Q. We are looking to roll out an employee benefits program to our employees. What steps can I take to ensure that it assists to achieve our 2008 HR objectives of staff attraction and retention, and make sure we get the maximum return on our investment?
A. There are a number of steps you can take to ensure that the employee benefits program assists to achieve your 2008 HR objectives and importantly achieves a maximum return on your investment.
Review current and competitors offering. The first step is to review your staff demographics, engagement surveys and remuneration and benefits surveys to determine the level of satisfaction with their benefits. Is there a consistent theme that you can address?
Once you have reviewed your benefits, it is important to take the time to review your competitors’ offerings. In the current employment market, a dynamic benefits offering can enhance your value proposition and determine whether you are delivering a more extensive benefits range than your key competitors. This is of increased importance if you are hiring graduates, who are taking salary, training and career development opportunities as given, and are seeking benefits that can directly enhance their immediate lifestyle.
Research employee benefits options. Once you have determined your current positioning, you can then look at strategies to move forward. There are two main options: develop a benefits program internally or outsource to an experienced employee benefits provider. When comparing the two, take into account your negotiating strength based on your employee numbers. An experienced external employee benefits provider will negotiate benefits across all clients, for a combined group in excess of 100,000 people.
Also consider the volume of administration involved in answering questions and managing supplier relationships. Finally consider the style and quality of communications you can provide versus an external provider, as communications are the key to successful benefits programs.
Align your benefits mix and communication plan to your key HR objectives. For example, if recruitment was a key driver, you could consider having your recruiting managers demonstrate branded communications as part of your recruitment process. You could also provide an overview of your benefits with your letter of offer and/or welcome kits.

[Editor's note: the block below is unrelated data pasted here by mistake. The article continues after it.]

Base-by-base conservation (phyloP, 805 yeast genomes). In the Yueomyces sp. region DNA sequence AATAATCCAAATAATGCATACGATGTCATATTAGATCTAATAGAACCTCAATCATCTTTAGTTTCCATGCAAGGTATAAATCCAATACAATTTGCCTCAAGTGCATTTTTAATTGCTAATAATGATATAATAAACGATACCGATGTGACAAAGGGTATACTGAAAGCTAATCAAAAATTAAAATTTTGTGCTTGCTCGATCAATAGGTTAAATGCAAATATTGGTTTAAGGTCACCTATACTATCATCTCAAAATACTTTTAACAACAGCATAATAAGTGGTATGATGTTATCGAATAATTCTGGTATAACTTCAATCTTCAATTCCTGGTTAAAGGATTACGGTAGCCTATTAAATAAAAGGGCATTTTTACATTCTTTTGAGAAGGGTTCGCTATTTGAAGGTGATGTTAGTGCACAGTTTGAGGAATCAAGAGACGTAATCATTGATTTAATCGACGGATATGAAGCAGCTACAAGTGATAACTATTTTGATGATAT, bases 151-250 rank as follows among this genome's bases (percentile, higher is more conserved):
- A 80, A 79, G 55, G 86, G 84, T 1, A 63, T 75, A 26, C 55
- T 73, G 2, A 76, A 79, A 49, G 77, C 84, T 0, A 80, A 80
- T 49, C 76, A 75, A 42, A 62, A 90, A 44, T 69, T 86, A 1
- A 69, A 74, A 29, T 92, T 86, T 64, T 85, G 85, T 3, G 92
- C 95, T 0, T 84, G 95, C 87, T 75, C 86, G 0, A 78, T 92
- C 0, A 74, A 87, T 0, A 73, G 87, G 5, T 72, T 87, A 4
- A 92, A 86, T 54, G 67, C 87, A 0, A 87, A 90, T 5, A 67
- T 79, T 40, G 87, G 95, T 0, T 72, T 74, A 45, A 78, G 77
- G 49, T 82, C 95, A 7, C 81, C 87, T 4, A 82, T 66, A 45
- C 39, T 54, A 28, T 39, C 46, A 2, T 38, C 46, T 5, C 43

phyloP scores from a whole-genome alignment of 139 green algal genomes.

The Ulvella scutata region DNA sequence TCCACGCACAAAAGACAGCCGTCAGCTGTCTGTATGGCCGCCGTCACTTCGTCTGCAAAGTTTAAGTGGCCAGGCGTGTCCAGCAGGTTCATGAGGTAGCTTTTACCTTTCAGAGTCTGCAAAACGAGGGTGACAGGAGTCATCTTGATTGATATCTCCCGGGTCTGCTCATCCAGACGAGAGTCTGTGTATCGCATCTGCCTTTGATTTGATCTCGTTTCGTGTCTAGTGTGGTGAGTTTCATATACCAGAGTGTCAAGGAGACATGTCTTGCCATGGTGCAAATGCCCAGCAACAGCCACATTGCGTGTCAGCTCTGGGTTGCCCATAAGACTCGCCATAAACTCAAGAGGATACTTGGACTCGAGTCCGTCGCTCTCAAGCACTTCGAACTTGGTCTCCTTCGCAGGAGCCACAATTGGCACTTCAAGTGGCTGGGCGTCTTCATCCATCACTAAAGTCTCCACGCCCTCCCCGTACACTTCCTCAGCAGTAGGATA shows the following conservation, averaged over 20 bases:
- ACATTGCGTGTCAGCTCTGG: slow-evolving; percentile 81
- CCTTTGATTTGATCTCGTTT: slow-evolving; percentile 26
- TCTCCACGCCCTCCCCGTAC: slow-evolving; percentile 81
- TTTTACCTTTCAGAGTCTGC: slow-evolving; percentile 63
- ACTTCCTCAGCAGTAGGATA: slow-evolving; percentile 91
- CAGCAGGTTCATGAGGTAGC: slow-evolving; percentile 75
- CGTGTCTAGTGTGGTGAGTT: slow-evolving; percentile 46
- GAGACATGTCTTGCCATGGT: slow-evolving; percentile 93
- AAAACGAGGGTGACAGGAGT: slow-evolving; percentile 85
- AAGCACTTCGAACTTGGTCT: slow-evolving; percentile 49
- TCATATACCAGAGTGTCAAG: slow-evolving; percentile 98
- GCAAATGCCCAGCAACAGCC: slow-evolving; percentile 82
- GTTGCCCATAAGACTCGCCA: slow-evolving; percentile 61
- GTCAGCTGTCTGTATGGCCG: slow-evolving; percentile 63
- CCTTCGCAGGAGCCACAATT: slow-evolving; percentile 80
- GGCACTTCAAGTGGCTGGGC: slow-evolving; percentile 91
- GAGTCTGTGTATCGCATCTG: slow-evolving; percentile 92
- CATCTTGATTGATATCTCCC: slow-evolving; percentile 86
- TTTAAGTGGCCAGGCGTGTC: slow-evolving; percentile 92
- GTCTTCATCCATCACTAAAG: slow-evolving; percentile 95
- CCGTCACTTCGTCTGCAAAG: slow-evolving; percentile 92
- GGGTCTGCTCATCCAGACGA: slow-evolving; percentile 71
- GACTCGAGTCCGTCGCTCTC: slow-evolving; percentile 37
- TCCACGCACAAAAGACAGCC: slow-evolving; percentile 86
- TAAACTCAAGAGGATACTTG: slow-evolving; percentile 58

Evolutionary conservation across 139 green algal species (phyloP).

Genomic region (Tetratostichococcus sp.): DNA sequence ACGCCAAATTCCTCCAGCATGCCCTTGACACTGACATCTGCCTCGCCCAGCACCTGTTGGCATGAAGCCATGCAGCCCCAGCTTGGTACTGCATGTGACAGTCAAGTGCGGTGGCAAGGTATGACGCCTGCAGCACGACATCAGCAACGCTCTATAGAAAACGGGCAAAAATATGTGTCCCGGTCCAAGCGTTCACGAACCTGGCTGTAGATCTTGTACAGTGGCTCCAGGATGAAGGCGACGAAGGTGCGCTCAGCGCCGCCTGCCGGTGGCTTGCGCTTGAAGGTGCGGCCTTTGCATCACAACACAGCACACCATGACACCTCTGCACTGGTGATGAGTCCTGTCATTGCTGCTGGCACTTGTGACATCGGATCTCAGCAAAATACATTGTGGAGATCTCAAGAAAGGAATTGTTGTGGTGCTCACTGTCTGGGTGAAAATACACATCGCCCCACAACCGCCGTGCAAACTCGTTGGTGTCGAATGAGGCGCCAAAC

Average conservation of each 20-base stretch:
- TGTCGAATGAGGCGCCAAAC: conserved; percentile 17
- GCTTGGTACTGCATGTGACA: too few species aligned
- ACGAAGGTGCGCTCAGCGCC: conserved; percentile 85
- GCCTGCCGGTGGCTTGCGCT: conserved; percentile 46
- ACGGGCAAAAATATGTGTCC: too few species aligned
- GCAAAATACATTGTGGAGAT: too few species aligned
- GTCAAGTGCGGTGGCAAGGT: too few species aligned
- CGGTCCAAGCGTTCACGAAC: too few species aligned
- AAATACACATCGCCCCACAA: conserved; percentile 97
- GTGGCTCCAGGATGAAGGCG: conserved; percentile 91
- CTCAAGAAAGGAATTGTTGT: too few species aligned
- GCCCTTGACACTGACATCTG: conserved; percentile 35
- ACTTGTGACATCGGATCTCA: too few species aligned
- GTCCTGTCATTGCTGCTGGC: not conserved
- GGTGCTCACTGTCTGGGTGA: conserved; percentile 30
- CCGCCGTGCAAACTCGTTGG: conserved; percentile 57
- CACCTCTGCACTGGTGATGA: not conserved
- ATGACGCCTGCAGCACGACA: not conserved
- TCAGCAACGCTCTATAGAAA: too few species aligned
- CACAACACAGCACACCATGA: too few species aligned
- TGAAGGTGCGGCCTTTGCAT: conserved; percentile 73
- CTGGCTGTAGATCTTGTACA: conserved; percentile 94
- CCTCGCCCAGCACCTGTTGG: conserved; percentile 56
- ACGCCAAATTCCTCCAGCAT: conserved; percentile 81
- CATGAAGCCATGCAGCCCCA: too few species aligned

If retention is a key driver, ensure that the benefits program has a good mix of benefits that create excitement, along with the financial stables. For example, pre-release concert or sporting tickets or shopping benefits may create a significantly greater impact than a revised death and disability cover.
Create a high impact program launch. An effective launch will assist to boost morale, engagement as well as raise awareness of the key areas in your benefits program and how to access them. Wherever possible, utilise a live launch and provide tangible materials for staff to review and access immediately.
Have visible top down support. Visible top-down support through the launch process and on an ongoing basis is essential. Have your launch material signed off by either by the HR director or CEO and have them introduce any launch presentations.
Maintain awareness through regular topical communications. Communications are the make or break of benefits programs. Allocate some time to ensure the benefits program communications are effective. Hardcopy communications provided to the home for family-wide access tend to generate the highest response levels, although softcopy communications should also form an important part of your communication mix. Wherever possible include high levels of branding, to ensure your company receives the maximum recognition, appreciation and loyalty for its investment in its people.
Utilising these key steps, you will find that an employee benefits program provides an excellent tool to achieve your HR objectives in 2008.
By Kylie Green, national business development manager, API Leisure & Lifestyle. www.employeebenefits.com.au